When looking at the synopsis alone, alien comes across as nothing more than an alien version of ‘The Creature from the Black Lagoon’.  However, many things about the film set it apart from others of its genre. A fleshed out story and mythos, acting and unique art design - with artist H R Giger providing set and creature designs based off of his grotesque style artwork, are some of what makes Alien a memorable and influential film.

‘In space, no one can hear you scream’

The plot of Alien is simple: Set in the not too distant future, a small crew of a cargo spaceship receive a warning message from a nearby planet. During their investigation, the  resident alien life form gets on-board their ship. when the crew leave, they are unwittingly trapped with it  on board their own ship. With the exception of Ripley, the main protagonist, the crew are then killed off in a typical slasher-movie fashion. 

What we are treated to along the way, is an investigation into a  strange new planet with its “with the organic innards of the derelict ship and its ghostly egg chambers” (newman 2011) designed by HR Giger , and like the crew, confined on board the spaceship, tensely waiting for the next victim to become the aliens next dinner.

I feel The actors, led by the strong female character of Ellen Ripley (Sigorney Weaver) react realistically to what happens to them and this  helps make the film experience very dramatic and suspenseful. For example, the scene around the dinner table, John hurt’s character begins to experience symptoms prior to  the scene when the alien famously bursts through his chest . in this scene the remaining crew are shown discussing what to do when they assume he is  having a fit. they talk over one another as people do in a panic situation, and then decide the should try to stop him from swallowing his tongue. When the alien  does burst through his chest, apart from the words 'oh god’, the crew just stands in stunned silence.  Screaming is rare in this movie. I think the camera work in the film also helps to create this sense of naturalism by resting on one single shot to let the actors simply have a conversation.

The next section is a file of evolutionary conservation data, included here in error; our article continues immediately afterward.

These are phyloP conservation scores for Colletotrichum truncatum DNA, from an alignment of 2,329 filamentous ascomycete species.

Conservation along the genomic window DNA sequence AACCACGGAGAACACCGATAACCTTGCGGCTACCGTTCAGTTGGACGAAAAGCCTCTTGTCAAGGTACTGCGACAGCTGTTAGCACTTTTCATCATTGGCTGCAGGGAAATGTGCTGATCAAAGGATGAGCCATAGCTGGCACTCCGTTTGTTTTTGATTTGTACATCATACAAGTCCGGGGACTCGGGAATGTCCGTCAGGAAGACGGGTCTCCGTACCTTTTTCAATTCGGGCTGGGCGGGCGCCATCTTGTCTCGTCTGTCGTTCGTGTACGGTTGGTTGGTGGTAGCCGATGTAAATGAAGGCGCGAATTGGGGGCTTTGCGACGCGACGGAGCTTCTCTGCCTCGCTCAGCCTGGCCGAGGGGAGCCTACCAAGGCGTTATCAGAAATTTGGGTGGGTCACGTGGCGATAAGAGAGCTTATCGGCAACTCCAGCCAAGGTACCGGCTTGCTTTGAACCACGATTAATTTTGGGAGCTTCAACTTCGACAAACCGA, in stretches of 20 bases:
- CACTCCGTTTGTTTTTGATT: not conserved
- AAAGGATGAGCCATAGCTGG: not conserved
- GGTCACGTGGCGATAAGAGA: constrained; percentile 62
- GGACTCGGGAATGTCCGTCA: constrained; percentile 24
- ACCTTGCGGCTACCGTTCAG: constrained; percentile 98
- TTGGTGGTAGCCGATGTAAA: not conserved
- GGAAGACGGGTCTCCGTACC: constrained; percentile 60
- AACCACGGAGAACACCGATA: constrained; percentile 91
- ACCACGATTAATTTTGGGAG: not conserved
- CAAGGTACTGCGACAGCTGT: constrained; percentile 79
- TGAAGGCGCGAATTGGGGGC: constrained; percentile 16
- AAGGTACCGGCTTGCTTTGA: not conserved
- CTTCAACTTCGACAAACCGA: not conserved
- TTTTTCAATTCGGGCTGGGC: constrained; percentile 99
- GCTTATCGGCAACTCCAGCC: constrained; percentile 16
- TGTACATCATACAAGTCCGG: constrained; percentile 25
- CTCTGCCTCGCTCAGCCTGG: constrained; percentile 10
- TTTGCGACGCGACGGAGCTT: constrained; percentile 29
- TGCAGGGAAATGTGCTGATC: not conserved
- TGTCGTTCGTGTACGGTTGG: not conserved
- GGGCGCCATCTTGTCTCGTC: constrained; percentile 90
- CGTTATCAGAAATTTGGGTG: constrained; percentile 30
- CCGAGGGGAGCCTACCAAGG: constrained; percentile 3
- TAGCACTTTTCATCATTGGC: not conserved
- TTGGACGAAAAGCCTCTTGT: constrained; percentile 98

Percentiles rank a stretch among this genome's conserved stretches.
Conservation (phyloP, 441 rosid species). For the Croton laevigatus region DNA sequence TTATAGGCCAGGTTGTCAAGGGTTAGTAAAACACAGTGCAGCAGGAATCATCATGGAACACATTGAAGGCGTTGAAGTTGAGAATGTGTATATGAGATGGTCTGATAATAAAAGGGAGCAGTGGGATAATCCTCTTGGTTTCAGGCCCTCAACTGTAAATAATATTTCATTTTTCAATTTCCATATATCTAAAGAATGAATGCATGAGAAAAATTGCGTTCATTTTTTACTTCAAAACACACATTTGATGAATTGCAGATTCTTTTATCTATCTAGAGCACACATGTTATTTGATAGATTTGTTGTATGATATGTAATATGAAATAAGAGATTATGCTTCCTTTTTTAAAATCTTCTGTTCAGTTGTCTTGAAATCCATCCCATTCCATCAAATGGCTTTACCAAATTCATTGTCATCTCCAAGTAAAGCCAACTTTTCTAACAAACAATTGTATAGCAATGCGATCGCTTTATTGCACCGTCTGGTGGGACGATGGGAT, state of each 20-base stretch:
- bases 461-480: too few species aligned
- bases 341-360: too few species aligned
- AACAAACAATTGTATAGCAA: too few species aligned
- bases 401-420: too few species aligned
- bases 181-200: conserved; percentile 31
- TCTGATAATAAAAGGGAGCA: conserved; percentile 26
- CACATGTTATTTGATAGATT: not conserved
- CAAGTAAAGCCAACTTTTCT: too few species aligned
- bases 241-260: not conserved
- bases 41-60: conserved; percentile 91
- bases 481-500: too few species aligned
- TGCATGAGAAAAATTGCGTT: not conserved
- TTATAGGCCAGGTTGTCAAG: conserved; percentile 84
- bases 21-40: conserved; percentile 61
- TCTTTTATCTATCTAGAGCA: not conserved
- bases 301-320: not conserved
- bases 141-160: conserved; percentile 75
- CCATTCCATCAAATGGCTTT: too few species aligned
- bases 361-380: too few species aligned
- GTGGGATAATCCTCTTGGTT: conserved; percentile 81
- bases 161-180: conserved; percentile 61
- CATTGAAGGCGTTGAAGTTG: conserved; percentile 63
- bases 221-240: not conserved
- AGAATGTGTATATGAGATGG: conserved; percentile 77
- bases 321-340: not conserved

figure 2: Ellen Ripley, the lead

 The careful pacing of the film is helped by the  limited visual presence of a single entity.
the film keeps the audience enticed by limiting the amount of exposure we have with the , which main reptilian alien form, which Hoffman described “an acid-bleeding, razor-toothed, overgrown cockroach with an ugly practice of gestating its offspring in human hosts.” (Hochman, 1998)
We see the alien species through its life cycle of forms, beginning with the eggs while on the planet, the ‘facehugger’, and finally,  the fully developed alien form.

According to Roger Ebert, "Because it doesn't play by any rules of appearance or behavior, it [the alien] becomes an amorphous menace, haunting the ship with the specter of shape-shifting evil".(Ebert 2003)

              “Perfect organism. It’s structural perfection is matched only by its hostility”

figure 3: The Alien

In scenes requiring the alien to be played by an actor, 6’10 Nigerian actor Bolaji Badejo was chosen to play the part. Test footage for the movement of the alien shows a single camera shot as Badejo moves around the space.  It would have been good to see more shots like that in the film, however this would take away from the mystery of what the alien looks like: up until the last scene in the film, the alien could be any size, any height, and is always kept in the shadows, which is what makes this monster so frightening.  

Despite being released in 1979, making it 33 years old, the films use of strong characters (especially a strong female lead), creative practical effects and an engaging storyline, Alien has remained to this day to be one of the top horror films made to date. 


David Hochman (accessed 25/10/2012)

Kim Newman


101 thumbnails

Just putting the thumbnails all in one post.

Life drawing 23/10/12

Tuesday, 23 October 2012

cinematic spaces: final concept - the natural cathedral

My final piece for concept #2: the cathedral-like cave. 

                                     Below are some thumbnails which show the development:

Monday, 22 October 2012

Cinematic Spaces: King Kong Review

King Kong Film Review

Figure 1: the movie poster

King kong (1933) is a Monster movie, with a twist: A love story, between a woman and giant, god-like ape. The film explores the idea of seeing a giant, destructive monster, and realizing that it is simply an animal, with instincts many of which are animalistic, but many also human.

    “Oh no, it wasn't the airplanes. It was beauty killed the beast.”

The film was directed by Meridan C Cooper, and Ernest B Schoedsak; who also developed the original concept.